d P E L d λ = l λ · 2 s n r L exp [ log ( λ · q 0 / q 1 ) ] 2 + ( s n r L ) 2 / 4 2 s n r L · q 1 π exp [ log ( λ · q 0 / q 1 ) 2 ] q 0 π exp [ log ( λ · q 0 / q 1 ) 2 ]
Through letting d P E L d λ = 0 , it can be obtained that the optimized λ * meeting 0 < λ < to minimize P E L is λ * = 1 .

3.3. Transmission of Local Decisions from Sensors to FC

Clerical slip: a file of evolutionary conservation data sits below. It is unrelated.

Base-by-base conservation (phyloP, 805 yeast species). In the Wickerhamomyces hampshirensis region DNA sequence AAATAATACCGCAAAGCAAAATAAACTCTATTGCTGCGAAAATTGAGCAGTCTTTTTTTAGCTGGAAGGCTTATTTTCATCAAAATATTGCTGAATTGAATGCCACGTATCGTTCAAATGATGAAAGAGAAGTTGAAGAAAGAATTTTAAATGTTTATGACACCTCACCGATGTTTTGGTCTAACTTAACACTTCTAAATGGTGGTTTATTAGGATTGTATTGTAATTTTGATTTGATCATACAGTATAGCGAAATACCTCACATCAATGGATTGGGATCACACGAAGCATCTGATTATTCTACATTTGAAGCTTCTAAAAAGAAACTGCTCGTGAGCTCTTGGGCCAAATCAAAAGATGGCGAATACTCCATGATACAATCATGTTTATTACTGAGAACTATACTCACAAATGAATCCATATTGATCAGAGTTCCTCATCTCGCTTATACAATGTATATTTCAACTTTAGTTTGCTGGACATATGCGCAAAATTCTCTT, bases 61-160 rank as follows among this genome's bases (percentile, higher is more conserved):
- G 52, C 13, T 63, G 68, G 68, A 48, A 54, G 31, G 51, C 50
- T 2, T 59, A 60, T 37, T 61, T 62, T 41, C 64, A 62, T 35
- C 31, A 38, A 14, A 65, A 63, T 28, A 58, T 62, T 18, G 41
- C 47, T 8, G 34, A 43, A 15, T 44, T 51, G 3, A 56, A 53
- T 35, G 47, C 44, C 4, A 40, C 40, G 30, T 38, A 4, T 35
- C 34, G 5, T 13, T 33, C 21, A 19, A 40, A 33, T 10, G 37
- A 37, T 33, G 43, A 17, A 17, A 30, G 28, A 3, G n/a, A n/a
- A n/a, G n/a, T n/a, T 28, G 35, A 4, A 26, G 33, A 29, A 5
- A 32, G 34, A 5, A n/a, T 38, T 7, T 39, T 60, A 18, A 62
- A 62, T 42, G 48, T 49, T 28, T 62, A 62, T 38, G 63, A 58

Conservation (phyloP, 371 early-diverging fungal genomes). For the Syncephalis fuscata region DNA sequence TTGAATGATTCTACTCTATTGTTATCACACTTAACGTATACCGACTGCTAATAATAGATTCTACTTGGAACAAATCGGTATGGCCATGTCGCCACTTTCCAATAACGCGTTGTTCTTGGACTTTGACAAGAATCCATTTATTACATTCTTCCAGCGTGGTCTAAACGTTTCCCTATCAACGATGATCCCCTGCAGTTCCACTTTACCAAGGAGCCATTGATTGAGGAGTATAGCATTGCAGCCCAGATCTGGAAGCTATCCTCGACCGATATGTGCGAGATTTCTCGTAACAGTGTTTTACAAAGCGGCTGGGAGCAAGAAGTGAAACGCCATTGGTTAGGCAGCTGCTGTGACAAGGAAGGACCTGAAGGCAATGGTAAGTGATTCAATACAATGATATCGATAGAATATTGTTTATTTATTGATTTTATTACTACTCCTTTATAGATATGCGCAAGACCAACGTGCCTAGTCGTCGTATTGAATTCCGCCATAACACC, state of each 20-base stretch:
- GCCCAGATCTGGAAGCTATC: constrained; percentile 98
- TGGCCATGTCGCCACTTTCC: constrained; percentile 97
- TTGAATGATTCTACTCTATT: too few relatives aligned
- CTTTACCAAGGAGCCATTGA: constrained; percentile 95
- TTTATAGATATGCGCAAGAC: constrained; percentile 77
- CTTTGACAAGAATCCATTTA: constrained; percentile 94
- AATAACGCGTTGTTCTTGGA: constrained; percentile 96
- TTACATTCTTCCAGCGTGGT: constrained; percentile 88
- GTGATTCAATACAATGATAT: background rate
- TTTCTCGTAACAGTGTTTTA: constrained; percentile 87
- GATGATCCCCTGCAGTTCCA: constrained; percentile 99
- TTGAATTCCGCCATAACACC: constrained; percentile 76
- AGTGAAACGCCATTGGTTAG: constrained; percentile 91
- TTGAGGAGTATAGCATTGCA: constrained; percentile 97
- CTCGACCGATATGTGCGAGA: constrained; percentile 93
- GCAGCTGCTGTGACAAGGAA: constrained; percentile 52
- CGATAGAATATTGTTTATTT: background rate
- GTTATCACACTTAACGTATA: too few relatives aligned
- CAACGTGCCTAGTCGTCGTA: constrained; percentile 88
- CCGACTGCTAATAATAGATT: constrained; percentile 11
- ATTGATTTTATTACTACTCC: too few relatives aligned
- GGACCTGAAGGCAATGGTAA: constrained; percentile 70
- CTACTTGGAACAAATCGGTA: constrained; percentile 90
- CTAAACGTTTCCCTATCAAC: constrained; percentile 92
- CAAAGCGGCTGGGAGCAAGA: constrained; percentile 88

After the local decisions are achieved, the sensors would deliver them to the AFC. In this paper, a wireless PAC between the sensors and the AFC is considered and the transmission channels from different sensors to the fusion center are orthogonal. However, the sensors’ transmissions are overheard by the EFC, who also wishes to detect the target state. From the literature [2,7,9], we have seen that the stochastic ciphering could be employed to protect the information of the sensors from the EFC efficiently, since each sensor would flip its decision randomly and the EFC would be confused when it was ignorant about the flipping probability (i.e., the encryption key). However, the key exchange between the AFC and the sensor itself may be not secure from the EFC. In this case, the channel-aware stochastic cipher [10], whose seeds are based on the randomness of the transmission channels, are preferable. Because the channels to the AFC and the EFC from a sensor are independent, it is impossible for the EFC to deterministically know the flipping action of a sensor based on the main channel gain. Thus, the formation leaked to the EFC reduces, although the flipping probability is completely known by the EFC. Therefore, the channel-based stochastic ciphering is still adopted by us to realize the secure transmission of local decisions from sensors to the AFC.